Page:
Original URL path: http://lasg.org/press/2013/NWMM_13Dec2013-pu.html (2016-02-16)
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  • Los Alamos lab waste plant over budget, behind schedule, ABQ JRNL,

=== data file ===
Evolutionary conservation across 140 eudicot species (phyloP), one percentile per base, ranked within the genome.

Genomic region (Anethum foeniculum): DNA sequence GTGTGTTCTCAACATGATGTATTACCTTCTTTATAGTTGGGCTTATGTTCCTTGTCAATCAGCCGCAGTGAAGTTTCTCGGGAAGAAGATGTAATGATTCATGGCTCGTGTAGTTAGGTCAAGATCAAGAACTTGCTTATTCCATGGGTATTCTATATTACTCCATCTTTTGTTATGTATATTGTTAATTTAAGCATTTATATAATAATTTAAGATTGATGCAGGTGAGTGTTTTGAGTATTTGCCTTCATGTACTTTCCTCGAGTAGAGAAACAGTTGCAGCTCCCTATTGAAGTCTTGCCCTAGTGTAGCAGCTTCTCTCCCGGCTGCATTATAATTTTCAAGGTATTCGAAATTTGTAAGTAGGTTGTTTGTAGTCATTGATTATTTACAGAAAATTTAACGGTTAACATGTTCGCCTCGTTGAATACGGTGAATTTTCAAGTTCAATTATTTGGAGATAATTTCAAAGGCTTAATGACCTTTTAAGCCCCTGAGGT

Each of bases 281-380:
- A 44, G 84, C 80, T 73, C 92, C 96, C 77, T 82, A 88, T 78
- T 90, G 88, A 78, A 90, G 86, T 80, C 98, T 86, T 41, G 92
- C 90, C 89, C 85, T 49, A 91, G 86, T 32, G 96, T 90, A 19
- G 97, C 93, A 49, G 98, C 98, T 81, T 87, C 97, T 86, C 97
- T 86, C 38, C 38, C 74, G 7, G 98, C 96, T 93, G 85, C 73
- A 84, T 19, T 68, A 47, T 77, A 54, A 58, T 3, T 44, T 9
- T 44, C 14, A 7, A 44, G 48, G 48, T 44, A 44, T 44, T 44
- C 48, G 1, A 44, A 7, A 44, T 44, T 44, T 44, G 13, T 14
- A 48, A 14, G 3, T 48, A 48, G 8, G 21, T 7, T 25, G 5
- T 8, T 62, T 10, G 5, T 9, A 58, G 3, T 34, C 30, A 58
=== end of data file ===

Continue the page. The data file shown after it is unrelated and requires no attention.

its most sensitive nuclear weapons work site did not work and would require tens of millions of dollars to fix A key problem with the waste treatment plant according to the Inspector General s analysis was a failure to develop a formal risk management plan when the project began identifying the ways the project could go over budget and behind schedule A 2010 independent project review found that no such analysis was done until 2009 well after problems had begun to emerge The report blames both the lab managed by a consortium led by Bechtel Corp and the National Nuclear Security Administration for the problems There s a lot of just clear plain incompetence said Greg Mello of the Los Alamos Study Group an Albuquerque based organization long critical of the lab s project management Things have gotten better in recent years according to the Inspector General s report with better cost estimates and analyses of risks to the project In particular the lab has done a good job of reducing the amount of radioactive waste generated by its work The Laboratory and NNSA have been working closely to improve project management on the waste treatment plant and other projects We appreciate the report s recognition that the Laboratory and NNSA have made significant progress in the last two years lab spokesman Kevin Roark said in a statement The radioactive waste treatment project has fallen victim to repeated changes in requirements and design plans according to a report from the Department of Energy s Office of Inspector General with estimated costs at one point soaring to 350 million before the project was scaled back in its most recent redesign The current plant which opened in 1963 collects waste from 63 buildings across the lab where radioactive materials are used Tanks